The bank’s legal identity and name have never changed, and it is still owned by a descendant of the original founders.

It is named after Johann Berenberg and his son-in-law Johann Hinrich Gossler, who were cloth merchants before becoming merchant bankers.

The bank’s logo, which has never been changed, combines the Berenberg (the bear) and Gossler (the goose foot) families’ coats of arms.

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Sveriges Riksbank, commonly called Riksbanken, is the central bank of Sweden and the third oldest bank in continuous operation – it is also the world’s oldest central bank.

The bank was established in 1668 under the direct control of the Riksdag of Estates (Sweden’s highest authority after the king at the time) to prevent the king from interfering with the bank’s affairs.

Under the king’s control, Sweden’s previous bank, Stockholms Banco, failed because it issued too many notes without proper collateral. After the establishment of a new national legislature in 1866, the bank was given its current name, Sveriges Riksbank. Following the early-2000s global financial crisis, the bank closed all of its branches in Sweden and outsourced coin and bill handling to a private company.

C. Hoare & Co is the oldest and smallest private bank in the United Kingdom. Sir Richard Hoare founded it in 1672, and it is still owned by his family, with his 10th and 11th generation descendants running the bank. The bank provides loans, mortgages, savings accounts, and tax and estate planning services to high-net-worth clients. The bank pioneered many aspects of modern banking, including printed checks, in the 18th century.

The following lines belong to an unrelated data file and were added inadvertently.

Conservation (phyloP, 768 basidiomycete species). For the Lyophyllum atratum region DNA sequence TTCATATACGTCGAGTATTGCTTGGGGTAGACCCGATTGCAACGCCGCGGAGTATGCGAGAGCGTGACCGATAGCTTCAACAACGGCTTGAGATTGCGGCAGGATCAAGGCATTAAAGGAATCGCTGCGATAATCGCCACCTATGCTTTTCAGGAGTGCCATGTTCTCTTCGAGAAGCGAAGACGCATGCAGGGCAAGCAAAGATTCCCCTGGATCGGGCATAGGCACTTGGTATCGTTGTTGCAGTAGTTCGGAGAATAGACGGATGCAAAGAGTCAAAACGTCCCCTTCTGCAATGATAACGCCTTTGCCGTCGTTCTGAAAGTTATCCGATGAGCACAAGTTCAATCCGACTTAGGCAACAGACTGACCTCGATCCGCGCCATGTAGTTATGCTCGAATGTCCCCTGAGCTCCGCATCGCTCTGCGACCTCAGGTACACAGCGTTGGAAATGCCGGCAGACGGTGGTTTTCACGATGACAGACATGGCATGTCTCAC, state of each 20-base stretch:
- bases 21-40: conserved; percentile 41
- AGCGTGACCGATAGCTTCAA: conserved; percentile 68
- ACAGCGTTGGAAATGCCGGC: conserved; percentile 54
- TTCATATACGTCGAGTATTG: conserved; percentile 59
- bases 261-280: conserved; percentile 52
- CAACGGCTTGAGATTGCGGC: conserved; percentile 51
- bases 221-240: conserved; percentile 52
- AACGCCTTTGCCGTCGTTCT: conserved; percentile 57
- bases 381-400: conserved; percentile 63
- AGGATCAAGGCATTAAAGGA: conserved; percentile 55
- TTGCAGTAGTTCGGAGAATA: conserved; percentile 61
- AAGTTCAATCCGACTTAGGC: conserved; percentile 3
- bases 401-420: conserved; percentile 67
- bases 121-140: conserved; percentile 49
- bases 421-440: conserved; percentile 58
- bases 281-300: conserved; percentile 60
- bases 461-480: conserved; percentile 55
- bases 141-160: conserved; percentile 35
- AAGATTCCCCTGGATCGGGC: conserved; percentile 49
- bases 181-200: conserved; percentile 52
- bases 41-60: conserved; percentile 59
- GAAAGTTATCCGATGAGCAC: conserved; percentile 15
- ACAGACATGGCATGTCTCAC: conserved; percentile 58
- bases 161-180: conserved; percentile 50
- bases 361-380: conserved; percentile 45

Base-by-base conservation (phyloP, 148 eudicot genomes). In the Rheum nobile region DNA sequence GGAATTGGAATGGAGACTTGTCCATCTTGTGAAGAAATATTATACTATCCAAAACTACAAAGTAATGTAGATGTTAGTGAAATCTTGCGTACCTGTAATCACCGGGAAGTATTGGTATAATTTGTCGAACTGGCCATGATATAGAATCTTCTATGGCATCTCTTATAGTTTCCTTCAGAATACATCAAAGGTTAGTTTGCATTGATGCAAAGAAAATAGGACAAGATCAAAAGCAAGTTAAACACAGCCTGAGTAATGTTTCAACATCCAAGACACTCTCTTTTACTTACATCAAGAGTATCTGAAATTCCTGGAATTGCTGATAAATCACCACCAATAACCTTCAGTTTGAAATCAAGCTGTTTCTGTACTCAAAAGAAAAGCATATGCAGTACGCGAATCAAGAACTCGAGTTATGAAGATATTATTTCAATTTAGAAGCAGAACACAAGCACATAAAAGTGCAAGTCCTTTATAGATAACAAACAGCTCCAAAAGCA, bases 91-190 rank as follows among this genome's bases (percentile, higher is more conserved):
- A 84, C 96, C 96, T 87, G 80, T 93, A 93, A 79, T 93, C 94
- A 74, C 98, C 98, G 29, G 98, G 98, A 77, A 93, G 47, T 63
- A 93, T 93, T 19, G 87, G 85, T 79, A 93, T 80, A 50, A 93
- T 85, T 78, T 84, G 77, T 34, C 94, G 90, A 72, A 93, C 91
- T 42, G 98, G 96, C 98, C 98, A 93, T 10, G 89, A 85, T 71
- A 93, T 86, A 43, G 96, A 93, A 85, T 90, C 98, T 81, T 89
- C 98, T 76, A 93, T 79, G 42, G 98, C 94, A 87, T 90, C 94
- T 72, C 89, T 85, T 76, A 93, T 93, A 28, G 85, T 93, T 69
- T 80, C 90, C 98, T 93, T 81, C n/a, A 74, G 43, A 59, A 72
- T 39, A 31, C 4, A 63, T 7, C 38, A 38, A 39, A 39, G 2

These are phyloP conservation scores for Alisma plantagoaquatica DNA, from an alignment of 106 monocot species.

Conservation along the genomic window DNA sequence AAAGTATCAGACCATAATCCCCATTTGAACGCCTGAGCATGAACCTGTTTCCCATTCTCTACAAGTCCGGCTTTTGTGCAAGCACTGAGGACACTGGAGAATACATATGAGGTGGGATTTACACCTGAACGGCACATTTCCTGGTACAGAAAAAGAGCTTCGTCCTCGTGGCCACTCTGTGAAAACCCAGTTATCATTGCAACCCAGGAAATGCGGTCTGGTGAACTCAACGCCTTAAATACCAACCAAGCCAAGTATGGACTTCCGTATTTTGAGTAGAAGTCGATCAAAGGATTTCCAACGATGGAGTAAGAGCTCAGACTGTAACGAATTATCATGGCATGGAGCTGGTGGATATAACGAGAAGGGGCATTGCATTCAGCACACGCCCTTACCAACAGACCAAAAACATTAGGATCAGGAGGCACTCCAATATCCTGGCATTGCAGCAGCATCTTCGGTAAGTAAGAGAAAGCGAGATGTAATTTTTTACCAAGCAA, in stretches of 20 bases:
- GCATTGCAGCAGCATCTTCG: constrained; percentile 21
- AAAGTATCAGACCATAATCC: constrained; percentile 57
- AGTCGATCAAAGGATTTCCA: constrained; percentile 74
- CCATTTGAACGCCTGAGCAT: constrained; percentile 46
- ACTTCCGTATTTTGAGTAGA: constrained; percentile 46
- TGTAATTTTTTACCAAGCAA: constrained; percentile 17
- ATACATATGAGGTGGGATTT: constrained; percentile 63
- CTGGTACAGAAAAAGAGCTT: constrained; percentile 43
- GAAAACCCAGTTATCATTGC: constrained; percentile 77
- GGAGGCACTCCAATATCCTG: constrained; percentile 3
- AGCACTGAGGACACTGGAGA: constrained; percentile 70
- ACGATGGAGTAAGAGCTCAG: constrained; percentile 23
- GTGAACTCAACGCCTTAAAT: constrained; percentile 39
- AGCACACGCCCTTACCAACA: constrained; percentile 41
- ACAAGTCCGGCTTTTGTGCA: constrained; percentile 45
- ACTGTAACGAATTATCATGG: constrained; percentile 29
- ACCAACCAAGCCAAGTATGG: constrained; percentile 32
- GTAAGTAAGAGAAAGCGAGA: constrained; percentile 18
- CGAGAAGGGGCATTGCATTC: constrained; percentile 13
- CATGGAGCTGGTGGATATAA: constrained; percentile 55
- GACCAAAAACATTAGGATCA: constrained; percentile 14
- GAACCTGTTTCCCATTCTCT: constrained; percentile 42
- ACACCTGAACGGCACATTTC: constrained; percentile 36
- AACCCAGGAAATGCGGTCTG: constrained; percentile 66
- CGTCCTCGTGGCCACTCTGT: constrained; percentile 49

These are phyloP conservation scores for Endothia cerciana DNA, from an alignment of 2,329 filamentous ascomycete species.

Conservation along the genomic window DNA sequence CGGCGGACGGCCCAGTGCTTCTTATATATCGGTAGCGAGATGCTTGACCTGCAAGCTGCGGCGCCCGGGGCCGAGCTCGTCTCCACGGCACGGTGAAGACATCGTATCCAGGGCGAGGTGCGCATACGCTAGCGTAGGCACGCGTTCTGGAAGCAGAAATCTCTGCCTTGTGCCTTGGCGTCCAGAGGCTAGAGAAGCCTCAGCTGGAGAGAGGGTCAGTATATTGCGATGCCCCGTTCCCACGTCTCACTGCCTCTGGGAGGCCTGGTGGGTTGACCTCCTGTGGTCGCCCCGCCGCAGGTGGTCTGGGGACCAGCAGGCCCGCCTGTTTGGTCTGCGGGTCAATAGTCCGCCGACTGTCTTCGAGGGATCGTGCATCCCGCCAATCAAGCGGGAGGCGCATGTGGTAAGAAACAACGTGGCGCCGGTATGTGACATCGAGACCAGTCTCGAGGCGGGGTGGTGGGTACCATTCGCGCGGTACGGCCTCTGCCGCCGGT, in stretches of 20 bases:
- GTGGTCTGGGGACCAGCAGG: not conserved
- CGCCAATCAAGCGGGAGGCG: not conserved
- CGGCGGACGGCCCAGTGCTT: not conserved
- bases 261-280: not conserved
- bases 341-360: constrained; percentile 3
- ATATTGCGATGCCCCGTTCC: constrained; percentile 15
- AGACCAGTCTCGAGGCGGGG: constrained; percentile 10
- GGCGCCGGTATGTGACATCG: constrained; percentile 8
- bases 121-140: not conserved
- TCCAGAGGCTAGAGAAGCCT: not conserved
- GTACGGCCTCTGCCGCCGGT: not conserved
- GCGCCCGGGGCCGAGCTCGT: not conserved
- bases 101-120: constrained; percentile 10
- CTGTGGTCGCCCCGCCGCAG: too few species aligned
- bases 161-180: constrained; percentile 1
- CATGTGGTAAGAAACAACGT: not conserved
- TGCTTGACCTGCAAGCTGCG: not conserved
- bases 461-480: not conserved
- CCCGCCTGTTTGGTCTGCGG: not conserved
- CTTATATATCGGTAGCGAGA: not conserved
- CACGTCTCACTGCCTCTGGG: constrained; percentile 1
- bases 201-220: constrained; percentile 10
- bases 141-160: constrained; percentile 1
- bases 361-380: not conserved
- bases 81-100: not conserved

C. Hoare & Co, England’s oldest and most prestigious bank, has many famous clients, including Lord Byron, Jane Austen, Eton College, and Catherine of Braganza, King Charles II’s wife.

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Benjamin Metzler founded Bankhaus Metzler in 1674 as a cloth trading business. Metzler, who was born in Saxony, moved to Frankfurt in 1671 and worked as a bookkeeper in a well-known drapery firm before starting his own business. Around 1760, the company became a bank, and Friedrich Metzler became the family’s first official banker.

Instead of stockbroking, the bank focused on providing individual financial services at the end of the nineteenth century. Metzler now works as a merchant banker, in securities transactions, as an asset manager, and as a corporate finance consultant.

Barclays is one of the world’s largest multinational banks and the sixth oldest still in operation. John Freame and Thomas Gould founded the bank in 1690 as a goldsmith banking business. In 1736, Freame’s son-in-law, James Barclay, became a partner in the business, prompting people to refer to it as “Barclays.”